Figure 2. Otto Scharmer’s Iceberg Model
Returning to Figure 1, if organizational leaders begin collecting data on how known malleable learning dispositions is cultivated in every individual and then compare those strategies within and across groupings and sub-groupings of individuals using pre- and post- assessment measures along with first-person direct self-report experience, then perhaps we can begin to better understand how organizational and individual context and culture influence easy to identity above the surface data. Engaging in this kind of inquiry requires an investment of time to collaborate, design, and pilot evidence-based strategies known to cultivate learning dispositions. It also requires evidence that can be meaningfully compared across groups. Thoughtfully administered pre- and post- assessment measures across varying learning and development opportunities analyzed by various groupings and sub-groupings of students along with gathering individual students’ voices of their learning experience can signal to leaders what is working for whom, under what conditions, and why. This kind of inquiry is likely not possible for many institutions under the current systemic structural assumptions that one size fits all and the assertion that assessing students’ learning and development is a waste of time. It also may not be possible unless organizational leaders are really willing to think critically at how educational opportunities are designed and delivered and how those who contribute to expected learning and development are hired, on-boarded, provided with professional development to adopt and adapt learning science design and evaluation, and required to do this kind of work as a part of their employment contract.
There are a number of free, valid and reliable pre-and post-learning disposition/career readiness questionnaires and measures available to assess desired skills. We refer to these as equity indicators because neuroscientists have reported that these are malleable skills but we don’t yet know how individual students’ lived experiences may have already cultivated these or whether they need to be cultivated within their higher education experience. What we do know is that they are related to desired career-readiness skills and students’ ability to demonstrate what they do know and have learned.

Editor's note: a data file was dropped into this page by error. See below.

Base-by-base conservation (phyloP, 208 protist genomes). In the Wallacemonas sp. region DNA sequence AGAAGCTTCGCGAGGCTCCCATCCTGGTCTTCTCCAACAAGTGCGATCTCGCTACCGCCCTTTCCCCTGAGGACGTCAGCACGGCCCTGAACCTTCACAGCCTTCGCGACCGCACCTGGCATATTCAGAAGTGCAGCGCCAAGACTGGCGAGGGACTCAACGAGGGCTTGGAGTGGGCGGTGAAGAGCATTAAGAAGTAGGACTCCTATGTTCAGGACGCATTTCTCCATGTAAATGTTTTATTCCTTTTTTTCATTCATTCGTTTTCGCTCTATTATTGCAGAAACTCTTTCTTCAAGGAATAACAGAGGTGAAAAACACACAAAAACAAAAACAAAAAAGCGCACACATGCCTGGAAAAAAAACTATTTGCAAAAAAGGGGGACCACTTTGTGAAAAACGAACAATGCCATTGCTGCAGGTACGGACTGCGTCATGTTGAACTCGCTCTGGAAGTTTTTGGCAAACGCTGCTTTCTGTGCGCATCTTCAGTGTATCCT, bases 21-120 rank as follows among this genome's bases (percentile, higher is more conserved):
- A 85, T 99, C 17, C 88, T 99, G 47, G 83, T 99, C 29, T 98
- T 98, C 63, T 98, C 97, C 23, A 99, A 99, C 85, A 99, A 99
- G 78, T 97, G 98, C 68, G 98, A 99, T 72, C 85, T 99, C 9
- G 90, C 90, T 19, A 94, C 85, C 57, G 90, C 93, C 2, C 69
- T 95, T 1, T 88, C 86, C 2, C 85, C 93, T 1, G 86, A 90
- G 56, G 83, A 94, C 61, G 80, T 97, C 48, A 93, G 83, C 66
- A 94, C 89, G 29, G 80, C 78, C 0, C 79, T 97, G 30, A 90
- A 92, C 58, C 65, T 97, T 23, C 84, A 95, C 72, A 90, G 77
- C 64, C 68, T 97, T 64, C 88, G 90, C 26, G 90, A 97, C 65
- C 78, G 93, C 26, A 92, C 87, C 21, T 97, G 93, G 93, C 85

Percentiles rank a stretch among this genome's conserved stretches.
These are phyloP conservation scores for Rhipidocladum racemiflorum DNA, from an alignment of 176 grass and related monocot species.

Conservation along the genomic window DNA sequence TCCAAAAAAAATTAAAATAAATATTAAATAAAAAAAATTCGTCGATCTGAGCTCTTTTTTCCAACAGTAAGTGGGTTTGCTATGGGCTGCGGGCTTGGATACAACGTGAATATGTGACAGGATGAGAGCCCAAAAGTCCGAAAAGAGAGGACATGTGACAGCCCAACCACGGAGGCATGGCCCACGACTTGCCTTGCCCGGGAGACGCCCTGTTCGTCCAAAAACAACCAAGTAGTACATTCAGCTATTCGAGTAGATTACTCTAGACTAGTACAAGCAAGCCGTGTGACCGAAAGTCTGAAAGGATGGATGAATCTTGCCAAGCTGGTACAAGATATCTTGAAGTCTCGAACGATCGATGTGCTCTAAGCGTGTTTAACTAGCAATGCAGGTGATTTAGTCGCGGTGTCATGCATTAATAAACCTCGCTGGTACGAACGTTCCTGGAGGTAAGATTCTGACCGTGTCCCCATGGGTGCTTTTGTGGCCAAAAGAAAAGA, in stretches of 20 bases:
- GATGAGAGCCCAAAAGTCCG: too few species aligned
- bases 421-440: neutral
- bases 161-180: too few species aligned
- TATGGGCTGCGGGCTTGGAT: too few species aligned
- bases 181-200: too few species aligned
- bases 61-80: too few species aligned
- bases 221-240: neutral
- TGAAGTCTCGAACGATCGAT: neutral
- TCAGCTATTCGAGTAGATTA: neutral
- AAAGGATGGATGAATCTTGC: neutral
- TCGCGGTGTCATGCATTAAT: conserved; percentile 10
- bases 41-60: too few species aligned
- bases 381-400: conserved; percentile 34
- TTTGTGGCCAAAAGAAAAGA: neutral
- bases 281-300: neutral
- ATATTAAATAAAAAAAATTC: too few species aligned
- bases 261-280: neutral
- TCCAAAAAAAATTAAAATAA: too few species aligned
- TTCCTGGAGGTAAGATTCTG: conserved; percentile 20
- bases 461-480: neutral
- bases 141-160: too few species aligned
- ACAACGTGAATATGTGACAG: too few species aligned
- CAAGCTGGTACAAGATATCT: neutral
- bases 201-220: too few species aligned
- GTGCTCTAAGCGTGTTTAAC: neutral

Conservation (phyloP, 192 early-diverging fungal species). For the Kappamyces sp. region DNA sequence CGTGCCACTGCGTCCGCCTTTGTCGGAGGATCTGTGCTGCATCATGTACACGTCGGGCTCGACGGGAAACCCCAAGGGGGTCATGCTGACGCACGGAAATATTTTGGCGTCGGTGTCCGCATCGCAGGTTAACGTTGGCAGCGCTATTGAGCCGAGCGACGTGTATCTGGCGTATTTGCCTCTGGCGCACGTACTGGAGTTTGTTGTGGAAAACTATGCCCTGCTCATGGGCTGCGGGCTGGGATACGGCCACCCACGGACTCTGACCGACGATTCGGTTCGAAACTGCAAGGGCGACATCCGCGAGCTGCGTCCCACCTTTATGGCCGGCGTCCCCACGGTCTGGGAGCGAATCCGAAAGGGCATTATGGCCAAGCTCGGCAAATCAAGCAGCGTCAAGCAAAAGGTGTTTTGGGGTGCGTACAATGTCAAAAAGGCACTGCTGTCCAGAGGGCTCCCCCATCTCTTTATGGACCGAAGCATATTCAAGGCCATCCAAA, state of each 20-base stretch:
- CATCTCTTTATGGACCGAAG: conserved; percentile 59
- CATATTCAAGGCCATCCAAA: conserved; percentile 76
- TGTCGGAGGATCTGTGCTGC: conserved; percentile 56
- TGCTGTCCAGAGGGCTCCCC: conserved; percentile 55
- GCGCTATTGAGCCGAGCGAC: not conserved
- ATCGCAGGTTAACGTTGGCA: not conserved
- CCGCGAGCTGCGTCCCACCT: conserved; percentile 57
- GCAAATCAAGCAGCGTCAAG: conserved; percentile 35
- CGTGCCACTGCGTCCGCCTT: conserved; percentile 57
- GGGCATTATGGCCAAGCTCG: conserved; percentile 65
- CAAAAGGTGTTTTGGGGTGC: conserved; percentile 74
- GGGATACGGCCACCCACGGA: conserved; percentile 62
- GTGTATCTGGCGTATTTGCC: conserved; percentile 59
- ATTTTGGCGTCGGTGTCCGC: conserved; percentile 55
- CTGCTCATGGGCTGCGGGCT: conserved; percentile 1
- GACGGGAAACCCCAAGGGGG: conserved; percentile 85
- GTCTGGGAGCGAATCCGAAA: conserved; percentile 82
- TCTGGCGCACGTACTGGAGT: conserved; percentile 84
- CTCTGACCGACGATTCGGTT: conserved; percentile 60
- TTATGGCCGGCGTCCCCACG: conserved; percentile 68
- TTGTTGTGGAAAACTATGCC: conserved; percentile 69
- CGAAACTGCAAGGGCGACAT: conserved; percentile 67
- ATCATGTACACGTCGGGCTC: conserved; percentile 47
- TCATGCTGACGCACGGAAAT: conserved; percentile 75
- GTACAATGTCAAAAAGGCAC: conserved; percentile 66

As such, the time-consuming portion of this diving underneath the surface inquiry process is gathering meaningful student voice. Embedded reflective journal prompts, digital narratives, 360-degree evaluations, and thoughtfully constructed reflective student portfolios provide a wealth of data about students’ internal processes of meaning making. While this type of inquiry is time-consuming and that there is no such thing as more time, without organizational leaders gaining a deeper understanding of what is working well for whom via the use of pre-and post- learning disposition measures (e.g., equity measures), we can’t know where to allocate the precious resource of time and to whom and when. Gathering pre-and post-learning disposition data along with first-person self-direct report of experience could ground dialogue for priority decisions around who needs something different than what we have been providing in order to succeed. This is equity.